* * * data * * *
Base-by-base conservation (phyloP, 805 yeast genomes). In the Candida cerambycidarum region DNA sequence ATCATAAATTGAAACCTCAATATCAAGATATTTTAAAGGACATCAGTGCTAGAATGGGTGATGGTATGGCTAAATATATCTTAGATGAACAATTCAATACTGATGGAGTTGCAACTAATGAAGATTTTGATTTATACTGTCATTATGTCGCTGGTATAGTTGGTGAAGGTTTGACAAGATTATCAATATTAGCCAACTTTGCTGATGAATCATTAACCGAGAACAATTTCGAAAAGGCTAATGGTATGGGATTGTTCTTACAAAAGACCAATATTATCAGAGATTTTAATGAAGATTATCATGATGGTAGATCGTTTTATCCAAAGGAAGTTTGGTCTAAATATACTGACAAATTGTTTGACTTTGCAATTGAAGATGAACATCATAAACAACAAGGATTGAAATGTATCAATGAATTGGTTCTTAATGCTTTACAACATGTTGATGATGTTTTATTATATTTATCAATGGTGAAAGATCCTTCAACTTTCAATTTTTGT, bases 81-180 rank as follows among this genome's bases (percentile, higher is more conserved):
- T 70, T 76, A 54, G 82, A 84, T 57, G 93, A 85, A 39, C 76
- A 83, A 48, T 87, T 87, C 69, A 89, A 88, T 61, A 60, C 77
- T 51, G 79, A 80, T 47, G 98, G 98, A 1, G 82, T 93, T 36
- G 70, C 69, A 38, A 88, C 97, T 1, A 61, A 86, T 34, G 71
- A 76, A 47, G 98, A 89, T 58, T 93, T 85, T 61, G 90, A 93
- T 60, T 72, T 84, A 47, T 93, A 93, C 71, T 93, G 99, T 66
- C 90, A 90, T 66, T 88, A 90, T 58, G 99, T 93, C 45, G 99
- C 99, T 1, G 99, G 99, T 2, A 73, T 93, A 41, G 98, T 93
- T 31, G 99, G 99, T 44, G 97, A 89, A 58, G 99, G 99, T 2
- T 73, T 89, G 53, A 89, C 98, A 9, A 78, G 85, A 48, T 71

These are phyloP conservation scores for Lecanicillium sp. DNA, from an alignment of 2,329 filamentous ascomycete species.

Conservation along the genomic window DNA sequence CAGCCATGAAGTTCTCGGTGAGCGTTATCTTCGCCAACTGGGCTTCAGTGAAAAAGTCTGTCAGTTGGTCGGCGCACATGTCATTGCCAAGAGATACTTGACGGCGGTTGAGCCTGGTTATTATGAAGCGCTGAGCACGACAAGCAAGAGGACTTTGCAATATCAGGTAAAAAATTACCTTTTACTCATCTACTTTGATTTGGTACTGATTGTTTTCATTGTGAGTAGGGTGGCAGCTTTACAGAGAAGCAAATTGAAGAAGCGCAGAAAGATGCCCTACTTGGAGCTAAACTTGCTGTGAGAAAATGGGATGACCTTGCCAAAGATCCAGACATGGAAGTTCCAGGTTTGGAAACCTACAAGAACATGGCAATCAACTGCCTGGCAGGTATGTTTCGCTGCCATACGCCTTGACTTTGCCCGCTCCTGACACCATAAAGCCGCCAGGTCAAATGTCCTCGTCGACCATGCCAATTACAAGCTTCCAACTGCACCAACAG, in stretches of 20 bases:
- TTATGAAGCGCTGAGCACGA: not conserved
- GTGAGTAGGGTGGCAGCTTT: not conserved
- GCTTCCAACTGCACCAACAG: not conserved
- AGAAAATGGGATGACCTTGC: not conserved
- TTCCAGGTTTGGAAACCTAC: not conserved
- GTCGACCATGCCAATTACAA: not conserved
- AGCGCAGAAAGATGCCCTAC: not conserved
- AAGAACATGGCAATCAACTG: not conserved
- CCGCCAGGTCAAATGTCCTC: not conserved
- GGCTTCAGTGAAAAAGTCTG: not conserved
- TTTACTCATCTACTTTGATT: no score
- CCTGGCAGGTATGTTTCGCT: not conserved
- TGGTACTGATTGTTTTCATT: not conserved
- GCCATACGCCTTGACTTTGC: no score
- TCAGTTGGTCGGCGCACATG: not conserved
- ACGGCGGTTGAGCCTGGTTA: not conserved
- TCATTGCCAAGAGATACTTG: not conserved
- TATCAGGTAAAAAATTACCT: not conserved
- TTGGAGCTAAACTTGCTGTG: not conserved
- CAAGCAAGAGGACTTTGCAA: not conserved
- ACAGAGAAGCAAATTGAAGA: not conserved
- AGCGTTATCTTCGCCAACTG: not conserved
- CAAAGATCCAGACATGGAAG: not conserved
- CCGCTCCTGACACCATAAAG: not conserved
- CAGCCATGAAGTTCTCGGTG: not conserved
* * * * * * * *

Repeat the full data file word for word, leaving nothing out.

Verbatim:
Base-by-base conservation (phyloP, 805 yeast genomes). In the Candida cerambycidarum region DNA sequence ATCATAAATTGAAACCTCAATATCAAGATATTTTAAAGGACATCAGTGCTAGAATGGGTGATGGTATGGCTAAATATATCTTAGATGAACAATTCAATACTGATGGAGTTGCAACTAATGAAGATTTTGATTTATACTGTCATTATGTCGCTGGTATAGTTGGTGAAGGTTTGACAAGATTATCAATATTAGCCAACTTTGCTGATGAATCATTAACCGAGAACAATTTCGAAAAGGCTAATGGTATGGGATTGTTCTTACAAAAGACCAATATTATCAGAGATTTTAATGAAGATTATCATGATGGTAGATCGTTTTATCCAAAGGAAGTTTGGTCTAAATATACTGACAAATTGTTTGACTTTGCAATTGAAGATGAACATCATAAACAACAAGGATTGAAATGTATCAATGAATTGGTTCTTAATGCTTTACAACATGTTGATGATGTTTTATTATATTTATCAATGGTGAAAGATCCTTCAACTTTCAATTTTTGT, bases 81-180 rank as follows among this genome's bases (percentile, higher is more conserved):
- T 70, T 76, A 54, G 82, A 84, T 57, G 93, A 85, A 39, C 76
- A 83, A 48, T 87, T 87, C 69, A 89, A 88, T 61, A 60, C 77
- T 51, G 79, A 80, T 47, G 98, G 98, A 1, G 82, T 93, T 36
- G 70, C 69, A 38, A 88, C 97, T 1, A 61, A 86, T 34, G 71
- A 76, A 47, G 98, A 89, T 58, T 93, T 85, T 61, G 90, A 93
- T 60, T 72, T 84, A 47, T 93, A 93, C 71, T 93, G 99, T 66
- C 90, A 90, T 66, T 88, A 90, T 58, G 99, T 93, C 45, G 99
- C 99, T 1, G 99, G 99, T 2, A 73, T 93, A 41, G 98, T 93
- T 31, G 99, G 99, T 44, G 97, A 89, A 58, G 99, G 99, T 2
- T 73, T 89, G 53, A 89, C 98, A 9, A 78, G 85, A 48, T 71

These are phyloP conservation scores for Lecanicillium sp. DNA, from an alignment of 2,329 filamentous ascomycete species.

Conservation along the genomic window DNA sequence CAGCCATGAAGTTCTCGGTGAGCGTTATCTTCGCCAACTGGGCTTCAGTGAAAAAGTCTGTCAGTTGGTCGGCGCACATGTCATTGCCAAGAGATACTTGACGGCGGTTGAGCCTGGTTATTATGAAGCGCTGAGCACGACAAGCAAGAGGACTTTGCAATATCAGGTAAAAAATTACCTTTTACTCATCTACTTTGATTTGGTACTGATTGTTTTCATTGTGAGTAGGGTGGCAGCTTTACAGAGAAGCAAATTGAAGAAGCGCAGAAAGATGCCCTACTTGGAGCTAAACTTGCTGTGAGAAAATGGGATGACCTTGCCAAAGATCCAGACATGGAAGTTCCAGGTTTGGAAACCTACAAGAACATGGCAATCAACTGCCTGGCAGGTATGTTTCGCTGCCATACGCCTTGACTTTGCCCGCTCCTGACACCATAAAGCCGCCAGGTCAAATGTCCTCGTCGACCATGCCAATTACAAGCTTCCAACTGCACCAACAG, in stretches of 20 bases:
- TTATGAAGCGCTGAGCACGA: not conserved
- GTGAGTAGGGTGGCAGCTTT: not conserved
- GCTTCCAACTGCACCAACAG: not conserved
- AGAAAATGGGATGACCTTGC: not conserved
- TTCCAGGTTTGGAAACCTAC: not conserved
- GTCGACCATGCCAATTACAA: not conserved
- AGCGCAGAAAGATGCCCTAC: not conserved
- AAGAACATGGCAATCAACTG: not conserved
- CCGCCAGGTCAAATGTCCTC: not conserved
- GGCTTCAGTGAAAAAGTCTG: not conserved
- TTTACTCATCTACTTTGATT: no score
- CCTGGCAGGTATGTTTCGCT: not conserved
- TGGTACTGATTGTTTTCATT: not conserved
- GCCATACGCCTTGACTTTGC: no score
- TCAGTTGGTCGGCGCACATG: not conserved
- ACGGCGGTTGAGCCTGGTTA: not conserved
- TCATTGCCAAGAGATACTTG: not conserved
- TATCAGGTAAAAAATTACCT: not conserved
- TTGGAGCTAAACTTGCTGTG: not conserved
- CAAGCAAGAGGACTTTGCAA: not conserved
- ACAGAGAAGCAAATTGAAGA: not conserved
- AGCGTTATCTTCGCCAACTG: not conserved
- CAAAGATCCAGACATGGAAG: not conserved
- CCGCTCCTGACACCATAAAG: not conserved
- CAGCCATGAAGTTCTCGGTG: not conserved